February 1, 1997
The Parent Finance Trap!By Sally Field, Mother Wired Staff Writer
STOCKTON - When it comes to money, many parents need a refresher class in family finance. These days, parents have to keep up on tax laws and be conversant with insurance practices. We even need to be aware of the changing rules for obtaining financial aide for college students. Here are some surprising pointers for parents that appeared in a Wall Street Journal special report in January:
- Parents Should Not Invest College Money Too Conservatively.
"That's the most common mistake that I see," says Kenneth Klegon, a financial planner in Lansing, Mich. "Parents think this is the college money, so they really should be conservative" and put the bulk of their money in bonds and money-market funds. "But if you've got enough time, that's the wrong thing to do," argues Mr. Klegon.
Historically, stocks have done better in the long run than bonds, so they should be your best bet for making college money grow. Suppose, for instance, you sock away $200 a month. If you plunk the money in bonds that earn 7% annually, you will have $81,598 after 18 years. But if you stash the money in stocks that gain 10% a year, you will end the period with $109,438, some 34% more.
- Buying Series EE Savings Bonds.
If you purchase EE savings bonds and use the proceeds to pay for college, the interest you receive when you redeem the bonds isn't taxable. But you get the full tax break only if in the year you redeem the bonds, your income is below certain thresholds. For instance, if you're married and filing jointly, your modified adjusted gross income must be $63,450 or less. Above this income level, the tax break gradually is phased out. The income threshold rises each year, along with inflation.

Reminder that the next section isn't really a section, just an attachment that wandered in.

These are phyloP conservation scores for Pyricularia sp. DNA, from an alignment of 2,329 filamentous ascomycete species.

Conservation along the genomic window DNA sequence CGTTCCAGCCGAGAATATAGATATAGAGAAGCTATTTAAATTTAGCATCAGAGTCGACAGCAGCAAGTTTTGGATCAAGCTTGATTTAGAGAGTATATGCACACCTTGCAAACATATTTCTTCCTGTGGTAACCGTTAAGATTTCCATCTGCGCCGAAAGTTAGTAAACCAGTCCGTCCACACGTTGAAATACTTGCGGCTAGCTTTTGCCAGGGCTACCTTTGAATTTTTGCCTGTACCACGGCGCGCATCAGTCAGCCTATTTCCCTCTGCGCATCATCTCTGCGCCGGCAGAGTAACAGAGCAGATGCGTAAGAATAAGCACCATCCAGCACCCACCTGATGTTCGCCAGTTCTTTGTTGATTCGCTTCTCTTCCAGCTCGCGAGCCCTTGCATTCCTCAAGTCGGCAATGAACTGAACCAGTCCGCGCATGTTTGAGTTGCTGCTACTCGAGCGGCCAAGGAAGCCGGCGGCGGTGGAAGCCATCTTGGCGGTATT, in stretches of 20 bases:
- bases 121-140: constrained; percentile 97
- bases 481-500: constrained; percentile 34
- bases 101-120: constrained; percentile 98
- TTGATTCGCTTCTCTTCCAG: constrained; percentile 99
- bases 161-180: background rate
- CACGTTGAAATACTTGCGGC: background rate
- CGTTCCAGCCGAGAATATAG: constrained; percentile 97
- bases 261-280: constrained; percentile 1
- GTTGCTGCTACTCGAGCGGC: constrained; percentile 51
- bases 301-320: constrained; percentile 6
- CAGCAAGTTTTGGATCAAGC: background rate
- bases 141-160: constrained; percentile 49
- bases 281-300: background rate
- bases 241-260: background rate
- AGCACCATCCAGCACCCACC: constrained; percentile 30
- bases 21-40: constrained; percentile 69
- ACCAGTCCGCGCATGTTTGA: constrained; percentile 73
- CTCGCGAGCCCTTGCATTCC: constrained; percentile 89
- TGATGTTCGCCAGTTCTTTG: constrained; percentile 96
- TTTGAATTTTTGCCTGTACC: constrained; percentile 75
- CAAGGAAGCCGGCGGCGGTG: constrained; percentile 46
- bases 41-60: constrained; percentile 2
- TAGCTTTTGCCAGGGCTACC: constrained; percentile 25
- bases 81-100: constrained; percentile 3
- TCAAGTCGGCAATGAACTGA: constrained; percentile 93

Overall, though, EE savings bonds aren't likely to match the returns you'll get from stocks or stock-mutual funds. And if you don't get the tax break, EE bonds are a particularly poor investment.
- Purchasing Cash-Value Life Insurance Won't Pay For College Education.
Term insurance pays a death benefit and nothing more, while cash-value policies combine a death benefit with an investment account. Many insurance agents advocate buying cash-value life insurance, and then tapping the cash buildup to pay for college.
A good strategy? Mr. Klegon has his doubts. "Are you buying life insurance because you need protection or because you think it's a good investment?" he asks. "If you don't need the protection, it's not a very efficient way to grow your money. And if you need insurance, pure term will probably be more cost-effective."
Peter Katt, a fee-only life-insurance adviser in Mattawan, Mich., agrees that it's difficult to justify buying cash-value life insurance simply to fund your child's college education. But he says that if you are buying a cash-value policy to protect your family in case of your death, the policy also can provide a good way to amass at least part of the money needed for college.
Mr. Katt says you should avoid traditional high-commission policies and instead buy low-load universal life insurance or low-load variable life insurance. He advises "superfunding" the policy -- paying more than is required to keep the policy in force -- with the aim of building up the cash value quickly.
Once your child reaches college age, Mr. Katt says, you can withdraw your accumulated premiums tax-free to help with tuition costs. You could also borrow against the policy, though Mr. Katt discourages clients from doing so, in part because of the interest costs involved.
- Buying life insurance On Your Child's Life.